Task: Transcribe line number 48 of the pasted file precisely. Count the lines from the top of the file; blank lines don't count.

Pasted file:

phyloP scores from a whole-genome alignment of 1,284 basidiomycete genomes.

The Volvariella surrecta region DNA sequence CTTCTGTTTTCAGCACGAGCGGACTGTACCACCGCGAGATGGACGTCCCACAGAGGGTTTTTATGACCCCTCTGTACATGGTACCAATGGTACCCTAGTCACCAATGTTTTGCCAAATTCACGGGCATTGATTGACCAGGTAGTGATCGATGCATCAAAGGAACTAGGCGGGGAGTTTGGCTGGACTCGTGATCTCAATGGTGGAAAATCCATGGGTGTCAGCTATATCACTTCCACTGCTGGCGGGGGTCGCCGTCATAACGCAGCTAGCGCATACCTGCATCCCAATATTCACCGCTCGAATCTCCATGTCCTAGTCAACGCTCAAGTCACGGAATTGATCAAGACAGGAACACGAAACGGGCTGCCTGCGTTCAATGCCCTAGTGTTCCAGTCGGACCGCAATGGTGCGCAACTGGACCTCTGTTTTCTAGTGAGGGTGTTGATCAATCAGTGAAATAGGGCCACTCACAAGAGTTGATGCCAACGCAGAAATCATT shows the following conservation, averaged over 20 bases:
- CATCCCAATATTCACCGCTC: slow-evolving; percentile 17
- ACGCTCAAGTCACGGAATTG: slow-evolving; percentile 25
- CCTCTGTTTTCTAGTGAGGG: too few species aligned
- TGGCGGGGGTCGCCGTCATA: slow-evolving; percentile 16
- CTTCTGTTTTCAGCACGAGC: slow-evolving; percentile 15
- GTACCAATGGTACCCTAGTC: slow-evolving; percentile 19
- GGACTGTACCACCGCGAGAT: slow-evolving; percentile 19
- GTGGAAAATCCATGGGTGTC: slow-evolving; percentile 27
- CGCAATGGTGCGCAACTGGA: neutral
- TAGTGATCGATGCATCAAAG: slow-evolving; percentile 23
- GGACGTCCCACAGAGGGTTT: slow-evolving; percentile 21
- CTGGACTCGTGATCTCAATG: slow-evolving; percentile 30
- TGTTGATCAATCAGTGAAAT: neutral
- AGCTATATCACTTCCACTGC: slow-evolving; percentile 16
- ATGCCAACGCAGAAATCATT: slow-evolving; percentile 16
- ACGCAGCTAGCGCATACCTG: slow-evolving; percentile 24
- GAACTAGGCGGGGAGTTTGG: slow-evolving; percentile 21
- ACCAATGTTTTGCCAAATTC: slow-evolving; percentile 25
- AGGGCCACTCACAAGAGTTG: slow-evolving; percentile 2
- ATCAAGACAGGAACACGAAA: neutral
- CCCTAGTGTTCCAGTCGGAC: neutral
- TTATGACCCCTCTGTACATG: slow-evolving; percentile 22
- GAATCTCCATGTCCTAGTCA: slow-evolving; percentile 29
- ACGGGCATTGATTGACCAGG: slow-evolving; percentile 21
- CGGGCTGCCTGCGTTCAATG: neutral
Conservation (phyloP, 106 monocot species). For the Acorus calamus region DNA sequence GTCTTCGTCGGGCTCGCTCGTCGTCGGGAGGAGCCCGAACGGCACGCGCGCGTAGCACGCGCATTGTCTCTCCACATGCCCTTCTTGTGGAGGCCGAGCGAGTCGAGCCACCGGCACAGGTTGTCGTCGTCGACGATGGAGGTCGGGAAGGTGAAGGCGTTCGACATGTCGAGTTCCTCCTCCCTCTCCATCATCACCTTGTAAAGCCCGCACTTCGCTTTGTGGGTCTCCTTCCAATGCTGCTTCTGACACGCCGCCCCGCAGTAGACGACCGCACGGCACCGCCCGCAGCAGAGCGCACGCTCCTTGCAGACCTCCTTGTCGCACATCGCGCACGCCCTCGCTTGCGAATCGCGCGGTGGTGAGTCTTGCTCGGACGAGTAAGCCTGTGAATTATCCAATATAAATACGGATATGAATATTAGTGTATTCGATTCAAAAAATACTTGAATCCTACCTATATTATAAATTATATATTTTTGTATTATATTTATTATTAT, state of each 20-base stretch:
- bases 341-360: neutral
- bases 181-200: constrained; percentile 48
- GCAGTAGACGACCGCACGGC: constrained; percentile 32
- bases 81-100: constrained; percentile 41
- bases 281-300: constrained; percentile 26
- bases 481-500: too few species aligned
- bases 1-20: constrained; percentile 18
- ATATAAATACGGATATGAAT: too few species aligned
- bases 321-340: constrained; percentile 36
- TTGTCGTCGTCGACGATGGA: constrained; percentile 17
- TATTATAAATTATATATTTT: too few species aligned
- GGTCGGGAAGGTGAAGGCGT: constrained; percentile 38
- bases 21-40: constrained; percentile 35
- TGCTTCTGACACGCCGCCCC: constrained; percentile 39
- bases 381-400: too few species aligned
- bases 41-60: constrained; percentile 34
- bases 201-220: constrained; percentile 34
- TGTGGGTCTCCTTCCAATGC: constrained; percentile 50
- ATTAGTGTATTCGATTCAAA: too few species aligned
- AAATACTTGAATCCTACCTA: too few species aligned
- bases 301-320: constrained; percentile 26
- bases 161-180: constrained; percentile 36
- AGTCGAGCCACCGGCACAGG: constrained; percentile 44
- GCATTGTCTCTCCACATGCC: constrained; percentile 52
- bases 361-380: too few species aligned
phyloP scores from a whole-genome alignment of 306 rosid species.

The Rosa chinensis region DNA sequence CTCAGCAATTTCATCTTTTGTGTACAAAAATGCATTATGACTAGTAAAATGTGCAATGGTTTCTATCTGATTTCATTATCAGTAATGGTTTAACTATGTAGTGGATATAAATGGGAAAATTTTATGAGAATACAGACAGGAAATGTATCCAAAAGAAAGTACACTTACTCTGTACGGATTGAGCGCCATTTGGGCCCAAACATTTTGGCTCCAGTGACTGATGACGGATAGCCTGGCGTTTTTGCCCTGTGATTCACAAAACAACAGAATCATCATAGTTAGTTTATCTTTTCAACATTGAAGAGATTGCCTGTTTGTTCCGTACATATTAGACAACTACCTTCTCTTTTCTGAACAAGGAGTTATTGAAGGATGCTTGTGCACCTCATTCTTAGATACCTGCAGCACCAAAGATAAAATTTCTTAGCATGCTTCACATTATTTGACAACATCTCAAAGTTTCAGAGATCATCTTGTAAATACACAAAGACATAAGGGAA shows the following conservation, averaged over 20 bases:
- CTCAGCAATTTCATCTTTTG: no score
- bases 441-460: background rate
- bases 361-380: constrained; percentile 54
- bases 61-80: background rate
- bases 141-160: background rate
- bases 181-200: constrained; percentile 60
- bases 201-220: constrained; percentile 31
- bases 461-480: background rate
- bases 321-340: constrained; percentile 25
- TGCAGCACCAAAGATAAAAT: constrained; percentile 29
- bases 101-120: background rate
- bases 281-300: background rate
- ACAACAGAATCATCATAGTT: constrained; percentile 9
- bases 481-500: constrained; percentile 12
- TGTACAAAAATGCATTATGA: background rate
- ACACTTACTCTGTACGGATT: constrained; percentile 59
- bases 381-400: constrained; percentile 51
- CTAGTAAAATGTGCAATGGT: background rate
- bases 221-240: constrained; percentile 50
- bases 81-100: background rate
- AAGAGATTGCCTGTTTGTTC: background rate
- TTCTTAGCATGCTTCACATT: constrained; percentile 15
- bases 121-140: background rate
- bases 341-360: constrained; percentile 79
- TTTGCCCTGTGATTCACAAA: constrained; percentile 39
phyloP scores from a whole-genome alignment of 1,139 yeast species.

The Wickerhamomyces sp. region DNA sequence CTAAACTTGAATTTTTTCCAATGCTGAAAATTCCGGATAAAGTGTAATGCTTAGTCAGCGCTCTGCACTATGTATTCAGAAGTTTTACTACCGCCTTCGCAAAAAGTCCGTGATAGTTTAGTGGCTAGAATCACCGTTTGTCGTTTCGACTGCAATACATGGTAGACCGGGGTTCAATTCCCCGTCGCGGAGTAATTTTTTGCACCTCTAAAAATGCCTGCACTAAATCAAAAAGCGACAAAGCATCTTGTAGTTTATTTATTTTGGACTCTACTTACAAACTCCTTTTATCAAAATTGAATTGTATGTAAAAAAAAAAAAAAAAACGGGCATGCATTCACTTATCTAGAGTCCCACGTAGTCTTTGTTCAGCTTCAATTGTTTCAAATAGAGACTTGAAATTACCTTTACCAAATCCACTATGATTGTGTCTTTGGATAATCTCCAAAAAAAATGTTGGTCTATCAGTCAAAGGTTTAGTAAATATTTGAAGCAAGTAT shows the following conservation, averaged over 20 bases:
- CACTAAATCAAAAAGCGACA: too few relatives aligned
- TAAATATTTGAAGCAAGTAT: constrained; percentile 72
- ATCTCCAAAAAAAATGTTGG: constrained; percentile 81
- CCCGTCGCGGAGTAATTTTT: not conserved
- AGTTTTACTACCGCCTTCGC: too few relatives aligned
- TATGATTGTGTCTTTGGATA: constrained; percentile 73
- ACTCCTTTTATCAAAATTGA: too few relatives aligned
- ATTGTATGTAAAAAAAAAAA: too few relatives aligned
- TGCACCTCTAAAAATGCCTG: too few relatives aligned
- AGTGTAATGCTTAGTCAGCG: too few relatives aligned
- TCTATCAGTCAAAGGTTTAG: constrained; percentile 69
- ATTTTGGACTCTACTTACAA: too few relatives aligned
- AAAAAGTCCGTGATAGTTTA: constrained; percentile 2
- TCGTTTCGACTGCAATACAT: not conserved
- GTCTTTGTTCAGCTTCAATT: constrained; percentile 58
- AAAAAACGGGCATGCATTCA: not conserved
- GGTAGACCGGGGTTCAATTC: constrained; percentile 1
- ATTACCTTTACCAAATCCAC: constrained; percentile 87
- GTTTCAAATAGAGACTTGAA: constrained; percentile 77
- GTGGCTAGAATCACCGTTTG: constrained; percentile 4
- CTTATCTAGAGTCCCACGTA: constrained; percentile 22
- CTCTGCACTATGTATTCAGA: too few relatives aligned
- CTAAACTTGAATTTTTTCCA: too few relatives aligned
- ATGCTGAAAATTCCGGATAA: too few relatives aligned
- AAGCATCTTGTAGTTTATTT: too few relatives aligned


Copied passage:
- AAATACTTGAATCCTACCTA: too few species aligned